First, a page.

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article imageOp-Ed: Hodgson's gamble on youth could foil England's World Cup chances

By Tyrrell Meertins     May 12, 2014 in Sports
Being an England supporter is a difficult task. A life full of optimism and heartbreak wouldn’t be classified as healthy, and the obsession to be the best could lead to premature grey hairs.
Silverware is all they ask for, but with every passing tournament Three Lions supporters have very little to cheer about. This was supposed to be their time, but it appears that the optimism instilled into the national team over the past 10 years has been nothing more than unwarranted hype.
Within the last decade the Golden generation –– Steven Gerrard, David Beckham, Frank Lampard, Rio Ferdinand, Wayne Rooney, John Terry, Ashley Cole and Michael Owen –– found various ways of underachieving under immense pressure. They were supposed to be the spine that guided England to prominence on the international stage, but penalty shootout exits to Portugal, and failing to qualify for Euro 2008 under incompetent managers saw that dream fade away.
Still, even under the renowned Fabio Capello, a heavy Gareth Barry touch and images of the 33-year-old midfielder chasing Mesut Ozil’s shadow in Bloemfontein couldn’t be regarded as the darkest moment in England’s 2010 World Cup campaign. Penalty shootouts once again haunted England two years later, but this time they deserved no better. Wayne Rooney enabled Andrea Pirlo to dominate England for 120 minutes, and Roy Hodgson’s men were clearly outclassed by a superior Italian side.
The squad that travelled to Poland and Ukraine was a balance of experience of youth, and although Pirlo’s masterclass –– along with his panenka that outwitted Joe Hart –– will be remembered, England failed to lose a match within 120 minutes. Nevertheless, similar to the performances of the experienced players, the result didn’t satisfy the supporters or the media.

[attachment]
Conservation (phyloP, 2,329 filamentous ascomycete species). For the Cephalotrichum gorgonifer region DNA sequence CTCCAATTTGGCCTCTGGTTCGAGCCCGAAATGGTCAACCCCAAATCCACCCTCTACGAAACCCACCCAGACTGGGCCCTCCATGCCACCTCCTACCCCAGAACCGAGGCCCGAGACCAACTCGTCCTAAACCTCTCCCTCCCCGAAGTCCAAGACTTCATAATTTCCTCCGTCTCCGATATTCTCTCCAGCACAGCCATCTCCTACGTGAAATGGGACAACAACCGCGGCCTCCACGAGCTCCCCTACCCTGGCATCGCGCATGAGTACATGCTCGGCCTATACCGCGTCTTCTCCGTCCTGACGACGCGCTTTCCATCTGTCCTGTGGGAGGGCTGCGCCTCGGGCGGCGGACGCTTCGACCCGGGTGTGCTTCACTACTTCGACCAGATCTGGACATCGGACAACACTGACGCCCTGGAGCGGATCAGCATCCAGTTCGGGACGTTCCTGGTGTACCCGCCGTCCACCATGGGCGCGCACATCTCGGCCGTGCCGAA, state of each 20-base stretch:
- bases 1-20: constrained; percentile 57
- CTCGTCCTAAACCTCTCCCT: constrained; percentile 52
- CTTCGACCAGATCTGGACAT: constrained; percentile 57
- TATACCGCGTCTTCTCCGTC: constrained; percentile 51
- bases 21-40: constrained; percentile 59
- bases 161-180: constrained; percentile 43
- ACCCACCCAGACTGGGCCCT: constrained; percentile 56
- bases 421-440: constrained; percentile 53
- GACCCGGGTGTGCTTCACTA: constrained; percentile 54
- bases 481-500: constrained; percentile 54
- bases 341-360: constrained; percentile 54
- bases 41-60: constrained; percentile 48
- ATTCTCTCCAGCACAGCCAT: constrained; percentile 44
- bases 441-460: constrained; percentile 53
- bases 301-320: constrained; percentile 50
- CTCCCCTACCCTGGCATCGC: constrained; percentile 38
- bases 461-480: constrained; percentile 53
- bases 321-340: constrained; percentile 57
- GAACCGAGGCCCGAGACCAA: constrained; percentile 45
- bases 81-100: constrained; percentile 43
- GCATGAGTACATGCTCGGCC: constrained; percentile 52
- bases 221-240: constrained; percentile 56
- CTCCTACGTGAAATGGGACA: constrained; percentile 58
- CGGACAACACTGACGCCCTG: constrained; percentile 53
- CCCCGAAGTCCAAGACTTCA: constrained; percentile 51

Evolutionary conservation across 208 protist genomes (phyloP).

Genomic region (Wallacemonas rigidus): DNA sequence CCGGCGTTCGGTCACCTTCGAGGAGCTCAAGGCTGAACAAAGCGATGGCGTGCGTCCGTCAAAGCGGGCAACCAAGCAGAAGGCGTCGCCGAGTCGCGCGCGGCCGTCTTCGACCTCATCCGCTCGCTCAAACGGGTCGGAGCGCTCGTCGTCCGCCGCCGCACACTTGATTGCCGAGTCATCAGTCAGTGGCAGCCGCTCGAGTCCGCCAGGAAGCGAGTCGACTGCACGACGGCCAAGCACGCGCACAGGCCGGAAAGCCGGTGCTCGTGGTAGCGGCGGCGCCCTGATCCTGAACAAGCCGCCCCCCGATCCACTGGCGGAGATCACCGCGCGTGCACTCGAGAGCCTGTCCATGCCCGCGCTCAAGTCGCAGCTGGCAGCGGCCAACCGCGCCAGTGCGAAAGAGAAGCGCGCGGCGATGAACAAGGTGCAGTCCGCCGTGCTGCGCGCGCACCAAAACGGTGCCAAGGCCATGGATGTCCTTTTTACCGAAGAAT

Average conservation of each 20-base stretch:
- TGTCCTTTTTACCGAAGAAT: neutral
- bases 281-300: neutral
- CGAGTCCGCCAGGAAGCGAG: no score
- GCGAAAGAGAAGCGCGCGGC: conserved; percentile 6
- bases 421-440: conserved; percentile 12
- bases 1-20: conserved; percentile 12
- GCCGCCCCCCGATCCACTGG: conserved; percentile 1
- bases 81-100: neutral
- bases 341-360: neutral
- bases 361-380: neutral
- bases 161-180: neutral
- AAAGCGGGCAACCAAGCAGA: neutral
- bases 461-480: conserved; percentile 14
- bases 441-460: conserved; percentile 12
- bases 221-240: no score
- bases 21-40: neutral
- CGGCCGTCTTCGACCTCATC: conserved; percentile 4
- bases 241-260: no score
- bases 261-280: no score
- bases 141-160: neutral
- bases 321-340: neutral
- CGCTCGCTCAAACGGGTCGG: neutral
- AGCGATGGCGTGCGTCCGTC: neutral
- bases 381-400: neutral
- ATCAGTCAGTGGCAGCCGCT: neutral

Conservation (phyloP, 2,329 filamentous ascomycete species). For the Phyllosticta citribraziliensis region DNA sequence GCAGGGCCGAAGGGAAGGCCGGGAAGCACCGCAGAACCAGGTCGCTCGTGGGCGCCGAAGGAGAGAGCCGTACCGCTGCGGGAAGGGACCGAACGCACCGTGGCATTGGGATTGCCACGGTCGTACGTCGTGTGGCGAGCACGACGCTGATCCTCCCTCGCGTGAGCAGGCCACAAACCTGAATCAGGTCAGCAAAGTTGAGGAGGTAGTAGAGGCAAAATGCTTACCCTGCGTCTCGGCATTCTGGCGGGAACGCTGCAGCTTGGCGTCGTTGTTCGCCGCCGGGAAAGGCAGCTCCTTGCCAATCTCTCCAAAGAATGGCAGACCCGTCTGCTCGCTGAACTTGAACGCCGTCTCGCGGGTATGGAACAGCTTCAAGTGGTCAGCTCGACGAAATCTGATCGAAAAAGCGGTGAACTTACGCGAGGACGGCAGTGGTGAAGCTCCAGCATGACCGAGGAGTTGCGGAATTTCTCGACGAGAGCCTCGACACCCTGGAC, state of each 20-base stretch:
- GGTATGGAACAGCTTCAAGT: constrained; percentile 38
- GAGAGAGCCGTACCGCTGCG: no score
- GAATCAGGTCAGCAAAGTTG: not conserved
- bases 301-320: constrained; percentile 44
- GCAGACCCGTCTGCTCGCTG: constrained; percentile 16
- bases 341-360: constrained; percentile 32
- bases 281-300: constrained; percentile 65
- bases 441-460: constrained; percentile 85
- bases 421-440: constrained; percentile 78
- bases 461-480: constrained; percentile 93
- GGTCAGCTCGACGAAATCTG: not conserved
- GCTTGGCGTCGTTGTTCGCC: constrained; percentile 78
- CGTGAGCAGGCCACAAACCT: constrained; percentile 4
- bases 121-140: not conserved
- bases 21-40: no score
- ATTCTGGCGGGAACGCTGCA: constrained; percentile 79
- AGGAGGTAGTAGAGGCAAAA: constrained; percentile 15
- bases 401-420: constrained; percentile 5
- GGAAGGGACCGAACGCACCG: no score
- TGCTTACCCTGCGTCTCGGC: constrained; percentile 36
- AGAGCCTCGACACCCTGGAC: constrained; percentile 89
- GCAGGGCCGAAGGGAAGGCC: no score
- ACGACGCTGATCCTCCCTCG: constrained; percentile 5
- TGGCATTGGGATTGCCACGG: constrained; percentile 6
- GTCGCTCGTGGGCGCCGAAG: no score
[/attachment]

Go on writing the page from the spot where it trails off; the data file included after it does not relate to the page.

Hodgson, however, has benefitted from past failures, receiving the patience and trust from supporters. In fairness, he did receive the jobs a few months prior to Euro 2012. Yet the realization that England is far from an elite international outfit, and the decision to start fresh and inject youth into the squad had finally registered throughout the nation.
Youth is what they wanted, and that’s what Hodgson returned when he announced his 23-man squad for the 2014 World Cup in Brazil. The English manager is resting his trust on the youth, as only six of the 23 selected players have World Cup experience. It’s a bold statement; one that no manager would have dared to express a few years ago, and while the decision pleased many, Hodgson is taking a huge gamble.
The misconception regarding the sole importance of a players club form during international team selection often dominates local pub debates when these lists are announced, but there are several key components that should be considered. The Score’s soccer feature writer Richard Whittall briefly described four key factors regarding international team selection, and a manager’s tactical preference vividly stood out.
Ashley Cole’s exclusion from the 23-man squad encouraged the 33-year-old to retire from international football. England’s most consistent player over the past decade with 107 caps was excluded for 18-year-old Luke Shaw, who has 45 minutes of international experience under his belt. One would quickly point out Cole’s lack of minutes at Stamford Bridge this season due to the emergence of Cesar Azpilicueta, but the decision is precarious.
"Among many difficult decisions I've had to make for my squad, not selecting Ashley was one of the hardest," Hodgson told
"There are few players who can be considered among the very best in the world, but Ashley in his prime was the best left back without question."
First, Cole has never excelled under Mourinho’s tactical scheme, yet he still displayed that he’s still an astute left back in performances against Atletico Madrid and Liverpool. Secondly, while Hodgson’s team selection shouts out adventure, energy, and excitement, the likelihood of England playing reactive football in Brazil is high. Finally, with England likely to set up in two deep banks of four, Leighton Baines isn’t as effective as Cole. Cole is a better defender than Baines, and without the ball or a legitimate target-man upfront the Everton left-back's qualities are limited.